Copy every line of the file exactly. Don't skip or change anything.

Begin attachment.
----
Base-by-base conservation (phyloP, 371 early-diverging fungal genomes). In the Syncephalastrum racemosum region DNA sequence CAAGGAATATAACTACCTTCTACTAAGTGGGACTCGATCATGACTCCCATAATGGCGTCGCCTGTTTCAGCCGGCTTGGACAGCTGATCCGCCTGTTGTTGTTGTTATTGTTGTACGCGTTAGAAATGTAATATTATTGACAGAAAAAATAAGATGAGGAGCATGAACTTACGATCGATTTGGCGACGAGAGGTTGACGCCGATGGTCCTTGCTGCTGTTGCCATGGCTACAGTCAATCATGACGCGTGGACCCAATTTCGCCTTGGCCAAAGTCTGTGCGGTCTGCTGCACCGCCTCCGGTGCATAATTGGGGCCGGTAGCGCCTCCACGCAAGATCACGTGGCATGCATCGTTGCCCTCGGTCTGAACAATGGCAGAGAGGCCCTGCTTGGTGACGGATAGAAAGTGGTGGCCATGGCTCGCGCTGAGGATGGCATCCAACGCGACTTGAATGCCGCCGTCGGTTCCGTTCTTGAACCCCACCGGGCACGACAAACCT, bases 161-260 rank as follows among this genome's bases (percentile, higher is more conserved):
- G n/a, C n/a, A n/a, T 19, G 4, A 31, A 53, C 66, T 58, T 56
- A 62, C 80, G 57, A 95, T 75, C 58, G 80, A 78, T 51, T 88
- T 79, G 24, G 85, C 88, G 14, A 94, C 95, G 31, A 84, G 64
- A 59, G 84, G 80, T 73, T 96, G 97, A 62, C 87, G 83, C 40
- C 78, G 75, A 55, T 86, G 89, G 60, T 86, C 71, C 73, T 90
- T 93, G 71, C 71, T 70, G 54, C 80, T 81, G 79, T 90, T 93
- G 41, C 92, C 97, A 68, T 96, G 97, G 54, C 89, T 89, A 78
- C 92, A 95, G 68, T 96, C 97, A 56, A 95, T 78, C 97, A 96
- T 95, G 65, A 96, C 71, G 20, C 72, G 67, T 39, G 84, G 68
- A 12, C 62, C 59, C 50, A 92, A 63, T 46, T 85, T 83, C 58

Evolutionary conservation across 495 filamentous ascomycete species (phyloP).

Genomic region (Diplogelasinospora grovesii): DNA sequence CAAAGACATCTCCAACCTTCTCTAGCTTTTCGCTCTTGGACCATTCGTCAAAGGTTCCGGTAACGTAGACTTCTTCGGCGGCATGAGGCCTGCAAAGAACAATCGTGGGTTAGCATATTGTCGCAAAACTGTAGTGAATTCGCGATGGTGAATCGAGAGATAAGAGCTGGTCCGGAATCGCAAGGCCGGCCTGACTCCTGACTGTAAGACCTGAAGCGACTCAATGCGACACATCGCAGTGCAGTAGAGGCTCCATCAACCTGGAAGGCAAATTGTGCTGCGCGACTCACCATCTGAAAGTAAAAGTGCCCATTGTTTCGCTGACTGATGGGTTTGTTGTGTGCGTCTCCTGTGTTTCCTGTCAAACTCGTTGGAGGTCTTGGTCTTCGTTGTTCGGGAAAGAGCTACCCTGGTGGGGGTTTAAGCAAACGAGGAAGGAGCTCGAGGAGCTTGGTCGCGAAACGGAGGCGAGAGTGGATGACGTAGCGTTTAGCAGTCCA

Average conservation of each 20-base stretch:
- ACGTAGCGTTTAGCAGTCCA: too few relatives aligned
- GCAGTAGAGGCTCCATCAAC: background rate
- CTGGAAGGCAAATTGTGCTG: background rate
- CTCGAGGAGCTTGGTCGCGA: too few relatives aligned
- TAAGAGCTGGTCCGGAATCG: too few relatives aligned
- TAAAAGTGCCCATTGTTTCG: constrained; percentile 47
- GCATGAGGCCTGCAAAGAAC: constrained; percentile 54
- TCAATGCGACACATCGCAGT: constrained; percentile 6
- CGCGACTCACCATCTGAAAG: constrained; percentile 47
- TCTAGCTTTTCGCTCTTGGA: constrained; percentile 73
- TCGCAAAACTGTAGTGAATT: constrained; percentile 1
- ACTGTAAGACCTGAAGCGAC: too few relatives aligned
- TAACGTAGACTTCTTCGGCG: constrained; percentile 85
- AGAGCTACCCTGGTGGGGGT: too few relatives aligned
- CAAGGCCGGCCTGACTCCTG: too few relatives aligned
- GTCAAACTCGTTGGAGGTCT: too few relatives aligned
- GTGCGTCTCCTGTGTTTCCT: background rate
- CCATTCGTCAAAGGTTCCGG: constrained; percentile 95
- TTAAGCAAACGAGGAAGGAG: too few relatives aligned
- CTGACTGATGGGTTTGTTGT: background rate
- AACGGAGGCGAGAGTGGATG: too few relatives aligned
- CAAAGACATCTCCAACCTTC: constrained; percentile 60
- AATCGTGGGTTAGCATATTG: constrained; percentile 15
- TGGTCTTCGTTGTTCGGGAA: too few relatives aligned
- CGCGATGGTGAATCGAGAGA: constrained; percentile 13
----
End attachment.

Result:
Base-by-base conservation (phyloP, 371 early-diverging fungal genomes). In the Syncephalastrum racemosum region DNA sequence CAAGGAATATAACTACCTTCTACTAAGTGGGACTCGATCATGACTCCCATAATGGCGTCGCCTGTTTCAGCCGGCTTGGACAGCTGATCCGCCTGTTGTTGTTGTTATTGTTGTACGCGTTAGAAATGTAATATTATTGACAGAAAAAATAAGATGAGGAGCATGAACTTACGATCGATTTGGCGACGAGAGGTTGACGCCGATGGTCCTTGCTGCTGTTGCCATGGCTACAGTCAATCATGACGCGTGGACCCAATTTCGCCTTGGCCAAAGTCTGTGCGGTCTGCTGCACCGCCTCCGGTGCATAATTGGGGCCGGTAGCGCCTCCACGCAAGATCACGTGGCATGCATCGTTGCCCTCGGTCTGAACAATGGCAGAGAGGCCCTGCTTGGTGACGGATAGAAAGTGGTGGCCATGGCTCGCGCTGAGGATGGCATCCAACGCGACTTGAATGCCGCCGTCGGTTCCGTTCTTGAACCCCACCGGGCACGACAAACCT, bases 161-260 rank as follows among this genome's bases (percentile, higher is more conserved):
- G n/a, C n/a, A n/a, T 19, G 4, A 31, A 53, C 66, T 58, T 56
- A 62, C 80, G 57, A 95, T 75, C 58, G 80, A 78, T 51, T 88
- T 79, G 24, G 85, C 88, G 14, A 94, C 95, G 31, A 84, G 64
- A 59, G 84, G 80, T 73, T 96, G 97, A 62, C 87, G 83, C 40
- C 78, G 75, A 55, T 86, G 89, G 60, T 86, C 71, C 73, T 90
- T 93, G 71, C 71, T 70, G 54, C 80, T 81, G 79, T 90, T 93
- G 41, C 92, C 97, A 68, T 96, G 97, G 54, C 89, T 89, A 78
- C 92, A 95, G 68, T 96, C 97, A 56, A 95, T 78, C 97, A 96
- T 95, G 65, A 96, C 71, G 20, C 72, G 67, T 39, G 84, G 68
- A 12, C 62, C 59, C 50, A 92, A 63, T 46, T 85, T 83, C 58

Evolutionary conservation across 495 filamentous ascomycete species (phyloP).

Genomic region (Diplogelasinospora grovesii): DNA sequence CAAAGACATCTCCAACCTTCTCTAGCTTTTCGCTCTTGGACCATTCGTCAAAGGTTCCGGTAACGTAGACTTCTTCGGCGGCATGAGGCCTGCAAAGAACAATCGTGGGTTAGCATATTGTCGCAAAACTGTAGTGAATTCGCGATGGTGAATCGAGAGATAAGAGCTGGTCCGGAATCGCAAGGCCGGCCTGACTCCTGACTGTAAGACCTGAAGCGACTCAATGCGACACATCGCAGTGCAGTAGAGGCTCCATCAACCTGGAAGGCAAATTGTGCTGCGCGACTCACCATCTGAAAGTAAAAGTGCCCATTGTTTCGCTGACTGATGGGTTTGTTGTGTGCGTCTCCTGTGTTTCCTGTCAAACTCGTTGGAGGTCTTGGTCTTCGTTGTTCGGGAAAGAGCTACCCTGGTGGGGGTTTAAGCAAACGAGGAAGGAGCTCGAGGAGCTTGGTCGCGAAACGGAGGCGAGAGTGGATGACGTAGCGTTTAGCAGTCCA

Average conservation of each 20-base stretch:
- ACGTAGCGTTTAGCAGTCCA: too few relatives aligned
- GCAGTAGAGGCTCCATCAAC: background rate
- CTGGAAGGCAAATTGTGCTG: background rate
- CTCGAGGAGCTTGGTCGCGA: too few relatives aligned
- TAAGAGCTGGTCCGGAATCG: too few relatives aligned
- TAAAAGTGCCCATTGTTTCG: constrained; percentile 47
- GCATGAGGCCTGCAAAGAAC: constrained; percentile 54
- TCAATGCGACACATCGCAGT: constrained; percentile 6
- CGCGACTCACCATCTGAAAG: constrained; percentile 47
- TCTAGCTTTTCGCTCTTGGA: constrained; percentile 73
- TCGCAAAACTGTAGTGAATT: constrained; percentile 1
- ACTGTAAGACCTGAAGCGAC: too few relatives aligned
- TAACGTAGACTTCTTCGGCG: constrained; percentile 85
- AGAGCTACCCTGGTGGGGGT: too few relatives aligned
- CAAGGCCGGCCTGACTCCTG: too few relatives aligned
- GTCAAACTCGTTGGAGGTCT: too few relatives aligned
- GTGCGTCTCCTGTGTTTCCT: background rate
- CCATTCGTCAAAGGTTCCGG: constrained; percentile 95
- TTAAGCAAACGAGGAAGGAG: too few relatives aligned
- CTGACTGATGGGTTTGTTGT: background rate
- AACGGAGGCGAGAGTGGATG: too few relatives aligned
- CAAAGACATCTCCAACCTTC: constrained; percentile 60
- AATCGTGGGTTAGCATATTG: constrained; percentile 15
- TGGTCTTCGTTGTTCGGGAA: too few relatives aligned
- CGCGATGGTGAATCGAGAGA: constrained; percentile 13